Beethoven would seem to be the least likely candidate for bringing the theater into the string quartet medium. It’s true that his Symphony No. 2 does have the manic narrative of comic opera, but his ballet Creatures of Prometheus isn’t great, aside from the sections he repurposed for the Symphony No. 3 (“Eroica”). Beethoven’s opera Fidelio contains genuinely great music but is rarely staged convincingly. The composer is represented on this program by the String Quartet No. 9 Op. 59 No. 3, the third of the composer’s imposing, Russian-tinged “Razumovsky” cycle. The piece (nicknamed “Heroique”) is the subject of one of the best-reasoned chapters in Beethoven’s Theatrical Quartets: Opp. 59, 74 and 95 (Cambridge University Press, 282 pages) by New Zealand-based musicologist Nancy November.

Ludwig van Beethoven (1770 – 1827)

“Public address” – more than “public discussion” – is how Beethoven scholar Adolf Bernhard Marx (as quoted by November) characterizes the manner of Op. 59 No. 3. Beethoven wrote the Op. 59 quartets closely on the heels of the 1805 premiere of Fidelio, then called Leonore, and they almost qualify as an extension of the opera. November goes on to discuss the quartet’s concerto-like gestures in the first movement, the second movement’s possible basis in Russian song (‘Ty wospoi, wospoi, mlad Shaworontschek’), the choice of a minuet rather than a scherzo in the third movement, and the complexities of the fugal finale. November uses imagery such as bungee jumping, and more. “Heroic codes of early nineteenth-century stringed instrument performance are again in evidence: in multiple stopped chords, the upper instruments brandish their bows like rapiers, and the cello sounds its sonorous open C once more,” she wrote.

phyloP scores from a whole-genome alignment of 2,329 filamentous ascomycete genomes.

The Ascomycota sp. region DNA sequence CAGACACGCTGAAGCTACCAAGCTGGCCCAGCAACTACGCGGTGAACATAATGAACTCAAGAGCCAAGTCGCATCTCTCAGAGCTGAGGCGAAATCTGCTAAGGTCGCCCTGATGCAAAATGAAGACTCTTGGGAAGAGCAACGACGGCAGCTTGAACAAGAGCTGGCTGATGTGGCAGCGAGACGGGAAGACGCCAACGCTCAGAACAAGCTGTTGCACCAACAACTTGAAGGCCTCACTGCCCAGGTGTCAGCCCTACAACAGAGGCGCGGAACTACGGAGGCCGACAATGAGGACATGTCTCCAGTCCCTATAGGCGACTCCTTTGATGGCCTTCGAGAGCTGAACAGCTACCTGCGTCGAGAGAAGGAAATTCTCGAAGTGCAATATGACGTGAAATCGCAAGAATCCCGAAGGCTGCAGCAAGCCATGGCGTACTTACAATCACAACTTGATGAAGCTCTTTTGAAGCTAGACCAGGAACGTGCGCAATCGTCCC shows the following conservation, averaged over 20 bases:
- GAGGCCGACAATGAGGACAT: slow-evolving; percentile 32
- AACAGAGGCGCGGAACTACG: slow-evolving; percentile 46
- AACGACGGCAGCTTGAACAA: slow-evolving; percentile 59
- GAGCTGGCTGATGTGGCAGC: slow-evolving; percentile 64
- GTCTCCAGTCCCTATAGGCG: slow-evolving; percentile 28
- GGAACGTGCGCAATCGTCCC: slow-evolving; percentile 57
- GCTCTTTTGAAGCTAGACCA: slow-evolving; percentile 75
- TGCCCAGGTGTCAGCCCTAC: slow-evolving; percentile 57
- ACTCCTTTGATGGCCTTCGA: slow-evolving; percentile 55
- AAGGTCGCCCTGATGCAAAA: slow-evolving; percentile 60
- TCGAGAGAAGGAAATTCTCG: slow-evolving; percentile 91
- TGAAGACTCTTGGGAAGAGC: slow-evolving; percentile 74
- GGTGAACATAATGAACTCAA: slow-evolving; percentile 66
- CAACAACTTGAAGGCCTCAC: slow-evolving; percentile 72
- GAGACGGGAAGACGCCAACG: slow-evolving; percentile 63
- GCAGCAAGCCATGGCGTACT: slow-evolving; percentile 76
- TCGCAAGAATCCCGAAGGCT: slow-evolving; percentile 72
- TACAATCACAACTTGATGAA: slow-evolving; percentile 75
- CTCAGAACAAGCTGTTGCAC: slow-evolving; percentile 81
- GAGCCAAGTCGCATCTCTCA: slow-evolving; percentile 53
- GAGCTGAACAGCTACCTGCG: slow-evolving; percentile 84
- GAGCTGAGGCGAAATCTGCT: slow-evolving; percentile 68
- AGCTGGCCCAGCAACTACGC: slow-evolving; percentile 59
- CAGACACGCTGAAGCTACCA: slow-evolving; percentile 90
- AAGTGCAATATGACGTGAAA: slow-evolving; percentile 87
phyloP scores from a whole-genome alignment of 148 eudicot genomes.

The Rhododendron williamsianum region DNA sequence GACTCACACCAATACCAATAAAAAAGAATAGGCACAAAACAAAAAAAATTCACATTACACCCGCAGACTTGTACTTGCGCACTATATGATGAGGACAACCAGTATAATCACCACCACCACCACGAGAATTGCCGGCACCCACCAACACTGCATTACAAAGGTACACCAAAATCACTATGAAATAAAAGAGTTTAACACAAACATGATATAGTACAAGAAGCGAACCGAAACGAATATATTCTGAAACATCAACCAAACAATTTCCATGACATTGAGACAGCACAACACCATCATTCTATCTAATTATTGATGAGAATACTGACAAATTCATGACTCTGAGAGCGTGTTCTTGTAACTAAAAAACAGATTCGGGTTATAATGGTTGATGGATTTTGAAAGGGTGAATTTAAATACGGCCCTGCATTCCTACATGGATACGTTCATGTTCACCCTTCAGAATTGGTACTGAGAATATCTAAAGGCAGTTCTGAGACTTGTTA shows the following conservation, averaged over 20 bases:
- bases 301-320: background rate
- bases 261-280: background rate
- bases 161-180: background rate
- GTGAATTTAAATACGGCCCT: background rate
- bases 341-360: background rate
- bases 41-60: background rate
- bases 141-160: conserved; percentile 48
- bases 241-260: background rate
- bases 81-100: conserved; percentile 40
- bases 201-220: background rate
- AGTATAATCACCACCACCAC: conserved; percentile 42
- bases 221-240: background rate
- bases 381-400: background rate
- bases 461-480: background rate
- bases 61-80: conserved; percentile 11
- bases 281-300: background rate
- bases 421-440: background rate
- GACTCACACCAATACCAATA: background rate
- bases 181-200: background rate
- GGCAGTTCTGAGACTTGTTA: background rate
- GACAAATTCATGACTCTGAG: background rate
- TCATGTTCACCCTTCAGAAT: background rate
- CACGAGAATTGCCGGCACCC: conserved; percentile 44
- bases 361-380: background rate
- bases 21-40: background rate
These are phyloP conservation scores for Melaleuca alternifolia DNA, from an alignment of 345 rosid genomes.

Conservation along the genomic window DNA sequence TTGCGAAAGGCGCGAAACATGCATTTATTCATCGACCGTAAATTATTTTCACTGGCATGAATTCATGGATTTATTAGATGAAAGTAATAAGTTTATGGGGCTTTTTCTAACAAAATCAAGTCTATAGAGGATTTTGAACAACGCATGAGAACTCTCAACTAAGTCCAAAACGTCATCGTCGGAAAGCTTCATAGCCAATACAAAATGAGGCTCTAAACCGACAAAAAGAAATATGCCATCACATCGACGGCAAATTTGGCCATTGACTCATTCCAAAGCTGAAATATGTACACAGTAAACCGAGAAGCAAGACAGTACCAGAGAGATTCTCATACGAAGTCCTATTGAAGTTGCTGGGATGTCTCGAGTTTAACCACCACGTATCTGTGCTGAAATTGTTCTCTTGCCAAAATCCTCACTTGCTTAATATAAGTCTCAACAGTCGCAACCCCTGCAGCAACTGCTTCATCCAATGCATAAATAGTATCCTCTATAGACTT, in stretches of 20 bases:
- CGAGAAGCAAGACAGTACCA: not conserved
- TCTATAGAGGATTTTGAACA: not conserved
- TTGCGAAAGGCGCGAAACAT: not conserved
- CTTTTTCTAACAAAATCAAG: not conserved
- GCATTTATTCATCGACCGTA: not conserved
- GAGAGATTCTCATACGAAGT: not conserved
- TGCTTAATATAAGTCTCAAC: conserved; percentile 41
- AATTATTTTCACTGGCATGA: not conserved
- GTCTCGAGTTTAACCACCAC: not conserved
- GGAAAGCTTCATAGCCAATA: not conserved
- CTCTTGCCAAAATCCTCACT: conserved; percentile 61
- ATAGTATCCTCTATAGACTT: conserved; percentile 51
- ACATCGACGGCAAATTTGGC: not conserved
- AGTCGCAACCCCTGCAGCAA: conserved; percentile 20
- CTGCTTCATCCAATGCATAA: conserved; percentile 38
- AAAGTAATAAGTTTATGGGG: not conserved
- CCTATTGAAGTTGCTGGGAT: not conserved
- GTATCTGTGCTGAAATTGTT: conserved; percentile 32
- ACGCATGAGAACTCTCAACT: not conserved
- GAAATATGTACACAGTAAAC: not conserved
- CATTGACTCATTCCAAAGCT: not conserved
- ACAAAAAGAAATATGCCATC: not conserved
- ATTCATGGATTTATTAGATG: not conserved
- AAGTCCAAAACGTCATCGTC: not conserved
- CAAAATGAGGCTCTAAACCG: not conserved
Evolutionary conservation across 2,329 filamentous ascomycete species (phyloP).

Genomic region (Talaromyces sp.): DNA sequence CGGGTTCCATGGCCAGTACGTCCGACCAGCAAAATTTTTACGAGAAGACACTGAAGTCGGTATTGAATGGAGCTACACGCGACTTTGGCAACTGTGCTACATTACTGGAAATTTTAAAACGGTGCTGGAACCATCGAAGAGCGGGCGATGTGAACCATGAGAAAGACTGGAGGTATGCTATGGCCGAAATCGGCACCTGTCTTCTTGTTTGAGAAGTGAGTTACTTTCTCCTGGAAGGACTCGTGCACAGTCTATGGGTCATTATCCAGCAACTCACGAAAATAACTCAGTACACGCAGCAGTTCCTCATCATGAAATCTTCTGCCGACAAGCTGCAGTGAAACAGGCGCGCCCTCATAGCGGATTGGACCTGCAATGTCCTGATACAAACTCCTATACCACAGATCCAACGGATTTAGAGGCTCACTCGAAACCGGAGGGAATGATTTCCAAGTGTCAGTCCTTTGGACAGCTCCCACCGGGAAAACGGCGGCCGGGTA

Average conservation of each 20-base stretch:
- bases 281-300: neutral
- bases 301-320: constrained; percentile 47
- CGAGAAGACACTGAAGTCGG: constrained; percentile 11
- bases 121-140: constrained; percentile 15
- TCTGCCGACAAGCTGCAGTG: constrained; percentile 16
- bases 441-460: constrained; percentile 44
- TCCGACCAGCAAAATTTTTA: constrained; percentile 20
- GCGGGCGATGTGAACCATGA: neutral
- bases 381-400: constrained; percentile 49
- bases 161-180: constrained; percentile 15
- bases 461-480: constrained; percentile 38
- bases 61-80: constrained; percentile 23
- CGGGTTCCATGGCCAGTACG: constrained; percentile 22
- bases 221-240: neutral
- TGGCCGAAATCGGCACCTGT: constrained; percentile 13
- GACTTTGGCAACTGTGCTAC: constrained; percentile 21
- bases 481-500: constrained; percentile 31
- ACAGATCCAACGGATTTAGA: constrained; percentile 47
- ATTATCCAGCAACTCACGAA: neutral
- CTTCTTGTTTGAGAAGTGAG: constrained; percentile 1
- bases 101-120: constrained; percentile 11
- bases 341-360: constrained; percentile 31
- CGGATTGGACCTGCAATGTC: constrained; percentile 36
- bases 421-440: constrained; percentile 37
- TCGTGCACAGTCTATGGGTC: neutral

Triumph Over Fugue

Some find a parallel narrative between the second movement of Op. 59 #3 and Fidelio: as in the opera, the song lyrics present an imprisoned man, this one asking a lark to deliver letters to his beloved. November suggests that some of the stabbing figures in Op. 59 No. 3 recall the Fidelio finale, specifically when the heroine Leonore is ordered to dig a grave for a prisoner who might be her husband. The quartet’s finale is typically argumentative Beethoven: “The finale’s plot has arguably more to do with a heroic battle with and triumph over strict fugue; if you will, a staged triumph over traditional quartet discourse,” writes November. Amen.